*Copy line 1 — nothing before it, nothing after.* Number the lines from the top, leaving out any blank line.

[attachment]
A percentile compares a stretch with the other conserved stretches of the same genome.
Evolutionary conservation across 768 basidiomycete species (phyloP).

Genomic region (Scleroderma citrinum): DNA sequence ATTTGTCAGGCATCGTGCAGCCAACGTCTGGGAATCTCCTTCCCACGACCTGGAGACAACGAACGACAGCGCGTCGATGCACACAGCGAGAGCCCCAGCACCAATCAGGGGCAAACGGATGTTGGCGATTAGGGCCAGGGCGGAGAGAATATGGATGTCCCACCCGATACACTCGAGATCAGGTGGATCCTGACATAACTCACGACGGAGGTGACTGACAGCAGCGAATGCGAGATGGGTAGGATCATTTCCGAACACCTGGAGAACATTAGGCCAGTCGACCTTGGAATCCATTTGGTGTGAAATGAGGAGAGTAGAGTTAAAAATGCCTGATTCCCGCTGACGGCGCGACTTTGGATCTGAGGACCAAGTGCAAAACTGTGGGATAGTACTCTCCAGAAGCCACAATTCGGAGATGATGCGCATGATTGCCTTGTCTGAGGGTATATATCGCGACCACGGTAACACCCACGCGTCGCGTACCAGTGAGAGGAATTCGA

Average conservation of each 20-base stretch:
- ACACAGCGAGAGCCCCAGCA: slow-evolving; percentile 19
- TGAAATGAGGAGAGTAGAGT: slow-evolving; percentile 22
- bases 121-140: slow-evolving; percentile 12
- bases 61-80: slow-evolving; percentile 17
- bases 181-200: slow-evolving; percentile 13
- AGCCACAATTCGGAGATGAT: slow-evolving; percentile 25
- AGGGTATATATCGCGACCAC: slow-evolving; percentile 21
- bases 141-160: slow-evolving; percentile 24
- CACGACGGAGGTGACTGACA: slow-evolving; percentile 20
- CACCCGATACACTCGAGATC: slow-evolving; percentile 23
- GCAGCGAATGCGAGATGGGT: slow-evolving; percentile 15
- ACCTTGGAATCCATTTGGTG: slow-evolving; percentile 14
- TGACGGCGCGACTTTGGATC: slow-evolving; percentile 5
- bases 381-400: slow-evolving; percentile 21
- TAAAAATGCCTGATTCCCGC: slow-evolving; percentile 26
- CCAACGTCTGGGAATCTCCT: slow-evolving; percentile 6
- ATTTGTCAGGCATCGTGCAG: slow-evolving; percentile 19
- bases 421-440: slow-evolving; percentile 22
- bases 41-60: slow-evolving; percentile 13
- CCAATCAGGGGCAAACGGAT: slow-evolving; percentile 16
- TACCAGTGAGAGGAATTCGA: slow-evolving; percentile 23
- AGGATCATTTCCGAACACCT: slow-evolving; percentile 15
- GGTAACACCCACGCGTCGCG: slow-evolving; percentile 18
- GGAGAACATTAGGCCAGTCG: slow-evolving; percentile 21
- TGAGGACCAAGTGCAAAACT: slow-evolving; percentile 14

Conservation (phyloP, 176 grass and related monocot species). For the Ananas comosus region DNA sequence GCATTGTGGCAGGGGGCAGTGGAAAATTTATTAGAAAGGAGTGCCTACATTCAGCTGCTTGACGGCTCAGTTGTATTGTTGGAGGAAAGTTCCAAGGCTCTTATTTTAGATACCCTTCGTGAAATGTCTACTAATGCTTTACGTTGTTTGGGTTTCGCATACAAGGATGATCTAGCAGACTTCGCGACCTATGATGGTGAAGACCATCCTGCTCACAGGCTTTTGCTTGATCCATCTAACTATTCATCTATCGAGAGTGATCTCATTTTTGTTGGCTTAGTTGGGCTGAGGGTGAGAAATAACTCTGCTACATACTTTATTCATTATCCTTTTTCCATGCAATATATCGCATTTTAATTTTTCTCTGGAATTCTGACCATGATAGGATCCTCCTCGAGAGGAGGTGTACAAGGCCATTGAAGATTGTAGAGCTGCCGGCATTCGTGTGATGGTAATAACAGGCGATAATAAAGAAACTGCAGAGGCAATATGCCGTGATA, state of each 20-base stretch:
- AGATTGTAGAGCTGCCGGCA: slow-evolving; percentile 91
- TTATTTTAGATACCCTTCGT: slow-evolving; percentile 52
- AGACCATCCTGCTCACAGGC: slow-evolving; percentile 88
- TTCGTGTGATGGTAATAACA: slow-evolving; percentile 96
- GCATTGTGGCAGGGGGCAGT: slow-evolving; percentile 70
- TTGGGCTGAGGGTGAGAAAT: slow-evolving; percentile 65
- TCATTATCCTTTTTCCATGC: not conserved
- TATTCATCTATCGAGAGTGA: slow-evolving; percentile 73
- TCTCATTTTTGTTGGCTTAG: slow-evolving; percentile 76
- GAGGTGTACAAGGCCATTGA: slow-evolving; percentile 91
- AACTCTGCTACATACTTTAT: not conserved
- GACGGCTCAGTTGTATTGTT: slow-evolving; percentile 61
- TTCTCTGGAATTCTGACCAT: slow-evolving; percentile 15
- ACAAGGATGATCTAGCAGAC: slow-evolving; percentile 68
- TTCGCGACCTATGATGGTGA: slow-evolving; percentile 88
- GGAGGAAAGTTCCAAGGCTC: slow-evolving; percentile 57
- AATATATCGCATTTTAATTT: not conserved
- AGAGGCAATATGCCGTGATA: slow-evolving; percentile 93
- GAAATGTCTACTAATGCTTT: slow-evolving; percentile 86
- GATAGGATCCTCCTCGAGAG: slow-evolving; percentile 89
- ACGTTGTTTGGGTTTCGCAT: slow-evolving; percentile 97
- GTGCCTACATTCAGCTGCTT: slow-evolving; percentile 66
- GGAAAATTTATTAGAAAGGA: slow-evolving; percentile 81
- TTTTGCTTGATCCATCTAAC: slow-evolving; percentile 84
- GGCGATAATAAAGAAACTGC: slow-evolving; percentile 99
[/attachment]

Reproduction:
A percentile compares a stretch with the other conserved stretches of the same genome.